In today’s world, the writer runs the show.
Not just any writer, of course. The pennies-a-word scribe may barely scrape by. But the quality professional writer — the writer who demonstrates high value and trust from the moment of first contact all the way through to delivery of the final word — that person writes his own ticket to success.
Quality professional writers command attention online, whether they do it for themselves or for the businesses they represent. Writers influence behavior, help form opinions, and drive people to take action.
Great writers are the modern-day stonemasons of any online presence. Our words form the very foundation of all online content, whether those words become a blog post, a podcast, or a video. Writers rule the online world!
And successful professional writers do things differently.
They don’t stop at writing with authority. That’s just where they start. They also deliver outstanding value even in the most unexpected moments in their interactions with clients.
In today’s post, we’ll cover how successful writers deliver value in all three stages of a project: before, during, and after.
Value Phase #1: Before the first project begins
Writers set the stage for a quality customer experience before they write a single word for a new project. How can you do this in your own work?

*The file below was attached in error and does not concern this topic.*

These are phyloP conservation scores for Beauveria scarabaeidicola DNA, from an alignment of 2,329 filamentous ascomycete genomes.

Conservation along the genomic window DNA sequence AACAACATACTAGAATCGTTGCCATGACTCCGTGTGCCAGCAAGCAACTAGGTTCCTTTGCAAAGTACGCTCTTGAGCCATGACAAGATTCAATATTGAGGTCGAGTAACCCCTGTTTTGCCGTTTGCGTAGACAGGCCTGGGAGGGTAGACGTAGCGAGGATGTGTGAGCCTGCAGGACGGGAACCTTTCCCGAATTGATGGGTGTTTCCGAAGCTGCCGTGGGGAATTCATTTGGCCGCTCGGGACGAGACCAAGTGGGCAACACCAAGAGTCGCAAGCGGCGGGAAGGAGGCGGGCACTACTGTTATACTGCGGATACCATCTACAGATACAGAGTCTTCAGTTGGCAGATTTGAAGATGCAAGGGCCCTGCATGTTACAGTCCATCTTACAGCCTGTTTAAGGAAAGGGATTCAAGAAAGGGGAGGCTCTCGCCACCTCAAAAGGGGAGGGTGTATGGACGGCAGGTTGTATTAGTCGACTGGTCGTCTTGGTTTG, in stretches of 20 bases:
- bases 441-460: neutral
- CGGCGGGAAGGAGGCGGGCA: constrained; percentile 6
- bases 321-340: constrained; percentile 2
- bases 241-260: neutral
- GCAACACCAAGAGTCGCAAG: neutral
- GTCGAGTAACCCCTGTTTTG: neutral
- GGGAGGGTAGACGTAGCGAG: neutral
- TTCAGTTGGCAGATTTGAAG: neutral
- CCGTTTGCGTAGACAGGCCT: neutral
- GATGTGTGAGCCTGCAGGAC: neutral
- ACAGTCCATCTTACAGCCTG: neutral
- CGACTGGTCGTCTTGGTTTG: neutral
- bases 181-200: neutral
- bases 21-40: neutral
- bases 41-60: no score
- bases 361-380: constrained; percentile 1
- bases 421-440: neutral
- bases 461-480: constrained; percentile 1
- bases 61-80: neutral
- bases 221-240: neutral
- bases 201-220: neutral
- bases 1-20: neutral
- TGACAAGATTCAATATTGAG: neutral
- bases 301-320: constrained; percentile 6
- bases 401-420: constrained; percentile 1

Before you begin
- Listen between the lines. Tune in to your client’s underlying frustrations. Take notes on his current situation. Listen closely when you hear your client talk about long-term goals and desired results.
- Be flexible. Take your client’s current needs into account and offer payment solutions like retainers when they make sense.
- Think strategy. Add value to your services by stepping back and seeing the big picture. Solve a strategy problem; don’t just fulfill a word count.
When presenting your proposal
- Be crystal clear when setting expectations. We’re not delivering pizza in 30 minutes or less — clients deserve to understand exactly how long a project will take, what the milestones will be (and when the writer will hit them), and what form the final product will take.
- Offer terms of service that explain how you work. Craft rock-solid proposals that protect your time and energy and spell out exactly what will happen if the project doesn’t proceed as expected. (This happens a lot!)
Some clients may view writing as a nebulous, indefinable service that can’t be pinned down.
But when you set expectations clearly and leave nothing up to chance, your client will feel more confident about signing a contract and starting to work with you.
Specifics make something that is abstract seem more concrete. Use them!
Value Phase #2: Working on and delivering the project
If a project is going to have a quick turnaround, it might be enough to set the deadline and get to work. But if a project is going to stretch beyond a week — especially if it’s a first project for a new client — it’s a good idea to establish some milestones and keep the client updated as you go along.